Wednesday, 8 August 2012

Book Review: Scratch #1-#5 by Sam Kieth

ScratchScratch by Sam Kieth
My rating: 2 of 5 stars

Each and every one of you who are reading this know I am a huge Sam Kieth fan. The Maxx made me aware of story telling methods and narratives that I had no clue existed, I didn't even know one could go to those places in comics or animation. In short, Sam Kieth was my gateway drug.

I had first heard about Scratch in 2003 or 2004 and I was eager to read it. I mean, Sam Kieth drawing werewolves AND Batman?! I had flipped through it several times at my local comic book store but never put down the money for it. It never grasped me enough to actually buy it.

Today I got myself the series and read through all five issues

Sadly, I found Scratch to be just...kinda...meh.

Searching the internet, I found that apparently I wasn't the only one, hell, there wasn't even a Goodreads entry on it. I had to make it. Wikipedia doesn't have anything, DC Comics wiki has nothing, the series isn't even collected in a trade paper back. There isn't even a "Scratch" tag on Kieth's blog! All I could scrounge up was a CBR interview with Kieth.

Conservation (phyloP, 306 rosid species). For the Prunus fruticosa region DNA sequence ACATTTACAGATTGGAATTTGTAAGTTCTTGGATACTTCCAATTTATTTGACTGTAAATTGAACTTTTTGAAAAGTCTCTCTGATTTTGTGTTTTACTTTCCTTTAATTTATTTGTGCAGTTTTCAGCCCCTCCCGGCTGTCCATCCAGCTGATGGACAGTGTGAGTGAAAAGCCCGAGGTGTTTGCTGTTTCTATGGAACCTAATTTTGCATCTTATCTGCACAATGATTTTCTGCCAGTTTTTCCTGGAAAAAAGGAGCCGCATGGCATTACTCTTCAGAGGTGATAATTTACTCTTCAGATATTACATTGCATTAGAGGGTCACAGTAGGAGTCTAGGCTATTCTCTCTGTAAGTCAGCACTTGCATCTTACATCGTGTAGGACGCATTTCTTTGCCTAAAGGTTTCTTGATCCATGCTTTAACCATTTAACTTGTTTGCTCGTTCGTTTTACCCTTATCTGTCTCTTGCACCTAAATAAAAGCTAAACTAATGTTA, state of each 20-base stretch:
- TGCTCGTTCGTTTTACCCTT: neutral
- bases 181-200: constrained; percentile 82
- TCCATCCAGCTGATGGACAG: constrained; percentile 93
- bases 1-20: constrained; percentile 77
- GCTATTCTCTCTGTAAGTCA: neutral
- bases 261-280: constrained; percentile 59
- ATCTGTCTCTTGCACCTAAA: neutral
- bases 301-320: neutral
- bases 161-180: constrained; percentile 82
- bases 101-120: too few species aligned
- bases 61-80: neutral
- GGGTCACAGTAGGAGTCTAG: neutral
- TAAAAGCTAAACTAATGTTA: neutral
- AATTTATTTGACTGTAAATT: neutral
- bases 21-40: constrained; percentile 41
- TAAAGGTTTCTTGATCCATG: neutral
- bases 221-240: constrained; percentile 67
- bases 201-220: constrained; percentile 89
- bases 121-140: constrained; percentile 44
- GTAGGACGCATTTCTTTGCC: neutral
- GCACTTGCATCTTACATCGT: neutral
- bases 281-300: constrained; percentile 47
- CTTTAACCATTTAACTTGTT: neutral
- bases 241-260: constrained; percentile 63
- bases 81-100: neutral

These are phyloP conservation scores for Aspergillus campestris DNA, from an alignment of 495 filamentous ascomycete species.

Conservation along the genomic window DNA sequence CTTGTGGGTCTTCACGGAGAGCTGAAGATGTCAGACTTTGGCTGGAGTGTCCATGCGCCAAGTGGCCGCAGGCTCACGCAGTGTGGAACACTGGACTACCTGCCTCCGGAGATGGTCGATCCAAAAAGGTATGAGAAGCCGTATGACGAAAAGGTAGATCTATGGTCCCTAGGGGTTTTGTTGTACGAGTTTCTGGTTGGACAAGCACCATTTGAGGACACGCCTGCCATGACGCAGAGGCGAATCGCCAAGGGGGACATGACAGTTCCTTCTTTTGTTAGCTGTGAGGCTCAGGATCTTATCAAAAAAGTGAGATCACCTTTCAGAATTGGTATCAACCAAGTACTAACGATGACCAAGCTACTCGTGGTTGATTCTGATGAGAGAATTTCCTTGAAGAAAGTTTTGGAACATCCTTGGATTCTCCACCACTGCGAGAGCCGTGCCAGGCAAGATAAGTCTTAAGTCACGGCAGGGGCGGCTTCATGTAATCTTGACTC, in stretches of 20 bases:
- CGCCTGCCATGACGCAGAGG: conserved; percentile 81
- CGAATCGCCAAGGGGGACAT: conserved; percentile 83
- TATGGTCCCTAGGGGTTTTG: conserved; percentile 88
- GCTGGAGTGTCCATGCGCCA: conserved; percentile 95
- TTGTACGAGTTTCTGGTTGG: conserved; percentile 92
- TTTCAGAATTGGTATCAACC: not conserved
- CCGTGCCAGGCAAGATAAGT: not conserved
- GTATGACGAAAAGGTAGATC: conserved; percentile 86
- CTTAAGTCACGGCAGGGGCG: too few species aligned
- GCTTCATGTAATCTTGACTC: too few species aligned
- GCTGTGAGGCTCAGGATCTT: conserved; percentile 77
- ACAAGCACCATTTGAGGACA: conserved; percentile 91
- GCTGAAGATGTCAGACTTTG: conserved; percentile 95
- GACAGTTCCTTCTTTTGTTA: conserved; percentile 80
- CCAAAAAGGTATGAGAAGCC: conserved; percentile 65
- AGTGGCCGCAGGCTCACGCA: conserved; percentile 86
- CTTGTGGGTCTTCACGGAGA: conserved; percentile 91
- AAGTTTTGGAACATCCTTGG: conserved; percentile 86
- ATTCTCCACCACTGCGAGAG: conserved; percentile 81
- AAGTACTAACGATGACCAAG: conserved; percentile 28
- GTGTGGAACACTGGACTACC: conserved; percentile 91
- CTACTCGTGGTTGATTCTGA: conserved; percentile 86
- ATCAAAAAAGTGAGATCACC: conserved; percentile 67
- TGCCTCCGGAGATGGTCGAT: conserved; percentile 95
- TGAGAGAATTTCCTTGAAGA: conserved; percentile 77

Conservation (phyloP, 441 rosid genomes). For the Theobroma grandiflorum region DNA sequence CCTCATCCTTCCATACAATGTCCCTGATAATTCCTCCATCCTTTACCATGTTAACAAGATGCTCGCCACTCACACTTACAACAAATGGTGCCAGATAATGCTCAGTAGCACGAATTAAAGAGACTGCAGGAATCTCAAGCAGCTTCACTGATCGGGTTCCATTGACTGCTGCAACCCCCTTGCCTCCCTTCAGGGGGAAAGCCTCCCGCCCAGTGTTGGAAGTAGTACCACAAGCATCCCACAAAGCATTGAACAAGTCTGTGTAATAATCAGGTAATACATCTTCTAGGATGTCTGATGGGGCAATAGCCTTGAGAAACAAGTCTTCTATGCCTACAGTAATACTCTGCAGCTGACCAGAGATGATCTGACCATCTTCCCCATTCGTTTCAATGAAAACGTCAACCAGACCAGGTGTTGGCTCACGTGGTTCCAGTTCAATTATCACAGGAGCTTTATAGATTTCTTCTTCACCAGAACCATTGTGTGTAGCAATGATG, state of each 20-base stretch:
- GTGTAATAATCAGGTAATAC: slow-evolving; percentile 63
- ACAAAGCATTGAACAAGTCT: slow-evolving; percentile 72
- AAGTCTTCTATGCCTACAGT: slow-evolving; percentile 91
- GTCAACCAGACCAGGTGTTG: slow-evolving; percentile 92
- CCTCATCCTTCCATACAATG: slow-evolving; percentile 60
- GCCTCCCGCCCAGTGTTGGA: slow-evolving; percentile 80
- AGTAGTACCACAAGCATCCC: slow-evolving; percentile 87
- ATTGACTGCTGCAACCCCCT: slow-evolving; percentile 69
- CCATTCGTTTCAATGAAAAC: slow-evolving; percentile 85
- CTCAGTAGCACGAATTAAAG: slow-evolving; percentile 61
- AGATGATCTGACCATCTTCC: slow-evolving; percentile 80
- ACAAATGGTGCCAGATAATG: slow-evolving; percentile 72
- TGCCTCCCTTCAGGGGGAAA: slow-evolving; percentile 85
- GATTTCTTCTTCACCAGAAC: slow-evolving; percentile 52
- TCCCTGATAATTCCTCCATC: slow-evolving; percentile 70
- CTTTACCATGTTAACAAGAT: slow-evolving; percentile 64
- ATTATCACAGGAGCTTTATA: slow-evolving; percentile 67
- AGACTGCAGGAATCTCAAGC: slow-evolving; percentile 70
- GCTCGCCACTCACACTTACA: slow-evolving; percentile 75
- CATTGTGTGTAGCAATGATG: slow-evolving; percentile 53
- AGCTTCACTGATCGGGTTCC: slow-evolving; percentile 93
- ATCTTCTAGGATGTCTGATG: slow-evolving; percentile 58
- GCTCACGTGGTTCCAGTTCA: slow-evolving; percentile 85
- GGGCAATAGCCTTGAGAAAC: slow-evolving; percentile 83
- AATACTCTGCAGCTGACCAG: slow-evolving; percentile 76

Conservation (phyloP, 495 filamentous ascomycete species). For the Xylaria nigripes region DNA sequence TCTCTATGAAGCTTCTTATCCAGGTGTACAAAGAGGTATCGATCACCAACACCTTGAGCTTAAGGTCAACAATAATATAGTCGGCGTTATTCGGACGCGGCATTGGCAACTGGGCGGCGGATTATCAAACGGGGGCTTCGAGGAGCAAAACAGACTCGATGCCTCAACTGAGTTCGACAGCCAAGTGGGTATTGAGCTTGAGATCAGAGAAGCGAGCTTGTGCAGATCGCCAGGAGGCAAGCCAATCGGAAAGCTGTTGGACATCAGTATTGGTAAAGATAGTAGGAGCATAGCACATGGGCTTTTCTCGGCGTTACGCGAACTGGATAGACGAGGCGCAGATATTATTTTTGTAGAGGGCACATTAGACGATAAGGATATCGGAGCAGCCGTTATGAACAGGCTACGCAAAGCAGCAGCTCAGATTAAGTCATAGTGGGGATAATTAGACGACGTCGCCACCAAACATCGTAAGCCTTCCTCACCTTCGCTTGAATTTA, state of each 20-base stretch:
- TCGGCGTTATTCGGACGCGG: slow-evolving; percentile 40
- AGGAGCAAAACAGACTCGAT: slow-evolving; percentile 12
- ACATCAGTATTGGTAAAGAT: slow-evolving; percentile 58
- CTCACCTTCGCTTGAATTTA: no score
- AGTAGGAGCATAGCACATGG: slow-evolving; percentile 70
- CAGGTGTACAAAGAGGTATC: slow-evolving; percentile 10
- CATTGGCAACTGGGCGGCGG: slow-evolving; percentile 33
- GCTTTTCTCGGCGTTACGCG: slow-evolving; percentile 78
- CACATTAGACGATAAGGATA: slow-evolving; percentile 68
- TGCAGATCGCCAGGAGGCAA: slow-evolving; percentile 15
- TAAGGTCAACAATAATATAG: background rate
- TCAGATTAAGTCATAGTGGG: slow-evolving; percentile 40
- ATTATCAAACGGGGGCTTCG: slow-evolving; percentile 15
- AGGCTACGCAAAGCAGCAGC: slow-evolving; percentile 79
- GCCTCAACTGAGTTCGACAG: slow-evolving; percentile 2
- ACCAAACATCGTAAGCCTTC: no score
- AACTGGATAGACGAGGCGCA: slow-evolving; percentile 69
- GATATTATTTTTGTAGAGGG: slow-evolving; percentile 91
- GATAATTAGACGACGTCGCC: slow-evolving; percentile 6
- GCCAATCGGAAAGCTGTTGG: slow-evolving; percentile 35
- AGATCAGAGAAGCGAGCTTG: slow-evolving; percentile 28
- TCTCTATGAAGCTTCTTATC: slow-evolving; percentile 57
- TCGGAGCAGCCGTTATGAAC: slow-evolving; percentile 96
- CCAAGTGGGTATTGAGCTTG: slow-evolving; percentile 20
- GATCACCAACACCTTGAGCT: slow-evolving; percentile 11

So, why is it so...meh? Probably because I know Kieth is better than this. The writing is sub-par (For Kieth's standards) and simplistic.
The story doesn't move at break-neck speed so much as it just sort of bounds along, jumping from place to place with not very much connectivity. I don't know if there were time-jumps that simply weren't labeled or if big chunks were edited out or what but it all just moved too fast for me. Kieth is great at setting ground work (The Maxx, Ojo, Four Women, the Zero Girl series, Batman: Secrets) but there wasn't enough time spent on much of anything. Who was Zack? Who was his family? Did they miss him? Did they abuse him and call him a freak? Was he emancipated? What?

The art veers too much into crazy whimsy (Batman's Chin(s)!) and not enough somber eeriness (Batman! Werewolves and Batman! And Circus freaks!), and some parts Kieth just goes into "Pfff screw it" mode and renders basically kiddy drawings of characters, which works for him a lot of the time but it simply doesn't here because it doesn't feel appropriate.

But to be fair, some shots of Sage are absolutely stunning. I love how Kieth draws women. They all look so natural and cuddly.

Finally, Batman. Batman is narrating this story and I found myself asking "Why?". Why does Batman care? For that matter, how did Batman learn about Scratch/Zack in the first place, let alone go out hunting for him?

There were some good moments of course, some scenes were poignant and some of the lines were funny, but all in all it was weak and moved me very little.

It's not all bad, it's a nice little time-killer and I recommend it for hardcore fans, like myself, who want to leave no Kieth story unloved. But if for some reason you're new to Kieth, go read The Maxx, Ojo or Batman: Secrets and then get back to me.


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